When Lauren and Ben visit their friends Sam and Jenny for dinner, the last thing they are expecting is to be witnesses to a supernatural event. Or are they? As the night approaches, the four friends delve deeper into the supernatural and the existence of something beyond death that will challenge all their beliefs. Written by Danny Robbins, 2:22: A Ghost Story takes a common domestic setting and turns it into a nightmare for our two couples. What happens when what should be the safest place in your world is the one causing you to be most afraid?
2:22: A Ghost Story comes with chills and thrills (and some screams) but only if your idea of having the hairs on your arm stand is brought on by plenty of jump scares, which are generally lazy and uninspiring. Ian Dickinson’s sound design largely consists of random screams and foxes fornicating that are repeated ad nauseam. The moments of tension are more successful when the concept of “less is more” is applied, such as when Ben recalls his past encounters with ghosts. The finale gives the show a spine-tingling send off, but it is directed rapidly and awkwardly by Matthew Dunster and diminishes the frightening revelation that has come to pass.
It's clear the four actors (Gemma Ward, Ruby Rose, Daniel Macpherson and Remy Hii) are still finding their feet as their characters, but also as an ensemble. Their pacing and delivery is often unnatural and rushed, impacting the development of the characters and the interactions with each other. Ward has the task of portraying a woman who has reached the end of her tether but unfortunately her wooden performance comes across as an actor simply reciting her lines. Playing drunk is always a challenge, trying to get the balance correct of not being ham-fisted or over the top, and Rose is unconvincing as drunk, or as sober. Her performance as psychiatrist Lauren is comedic when it should be dramatic, and stale when it should be funny.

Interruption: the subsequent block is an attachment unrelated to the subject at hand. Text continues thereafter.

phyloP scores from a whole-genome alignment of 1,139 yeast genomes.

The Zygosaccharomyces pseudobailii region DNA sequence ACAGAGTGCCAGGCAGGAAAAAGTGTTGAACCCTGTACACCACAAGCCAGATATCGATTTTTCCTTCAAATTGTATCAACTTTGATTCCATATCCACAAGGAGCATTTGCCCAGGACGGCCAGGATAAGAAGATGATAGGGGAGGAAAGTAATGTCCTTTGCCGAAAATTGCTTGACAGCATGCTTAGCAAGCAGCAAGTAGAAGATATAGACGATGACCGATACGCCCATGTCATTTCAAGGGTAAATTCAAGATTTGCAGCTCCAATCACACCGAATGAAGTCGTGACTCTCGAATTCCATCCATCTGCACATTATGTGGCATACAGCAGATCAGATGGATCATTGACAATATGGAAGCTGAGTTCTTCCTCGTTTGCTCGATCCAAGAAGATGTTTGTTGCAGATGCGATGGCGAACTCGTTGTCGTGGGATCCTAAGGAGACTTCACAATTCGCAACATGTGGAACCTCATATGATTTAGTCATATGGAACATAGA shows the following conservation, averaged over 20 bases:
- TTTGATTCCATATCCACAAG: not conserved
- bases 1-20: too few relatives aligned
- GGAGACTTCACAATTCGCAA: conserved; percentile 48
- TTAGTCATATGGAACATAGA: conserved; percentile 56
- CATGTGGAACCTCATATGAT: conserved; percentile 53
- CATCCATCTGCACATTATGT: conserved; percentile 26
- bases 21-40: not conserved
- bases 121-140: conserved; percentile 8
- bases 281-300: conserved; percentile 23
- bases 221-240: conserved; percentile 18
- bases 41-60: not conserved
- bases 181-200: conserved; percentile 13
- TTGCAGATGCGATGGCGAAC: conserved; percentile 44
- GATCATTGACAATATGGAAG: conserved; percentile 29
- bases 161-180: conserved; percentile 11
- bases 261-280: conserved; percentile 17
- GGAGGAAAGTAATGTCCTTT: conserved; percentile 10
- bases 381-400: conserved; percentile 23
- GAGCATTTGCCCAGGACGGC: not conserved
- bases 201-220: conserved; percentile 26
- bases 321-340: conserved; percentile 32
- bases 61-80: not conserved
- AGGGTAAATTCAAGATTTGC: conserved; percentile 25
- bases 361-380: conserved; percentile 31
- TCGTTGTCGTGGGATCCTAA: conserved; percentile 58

Daniel MacPherson and Remy Hii start off excessive and exaggerated with their roles, but they get hold of their confidence and relax into them as the show progresses, bringing depth and realism to these men. MacPherson ends up providing the most committed and authentic performance but is dragged down by his on-stage partner in which he shares many of his scenes with.
The set design by Anna Fleischle of Sam and Jenny’s kitchen, dining and living areas conveys
the history of the house they live in and its contemporary appearance. There
are a number of areas that can easily play tricks on your mind and doors that lead
to other areas of the home, adding to the possibilities of anything lurking in
the dark. Similarly, the large open space, with an emptiness between the kitchen and the living room, hints that there are things we aren't seeing here.
Presenting horror in theatre is not easy due to the limitations on how you can generate true terror. When it’s done well on stage, it creates such an intense environment you can forget that you’ve been holding your breath the entire time. 2:22: A Ghost Story is not this experience. A rethink on how this is directed, how it is performed and how to deliver genuine scares is needed to leave a haunting impression on audience.
Venue: Her Majesty's Theatre, 219 Exhibition St, Melbourne
Season: Until 20 August | Mon 6:30pm, Wed - Fri 7:30pm, Sat 2pm and 7:30pm, Sun 1pm and 6pm
Duration: 100 minutes
Tickets: $69 - $159
Image credit: Eugene Hyland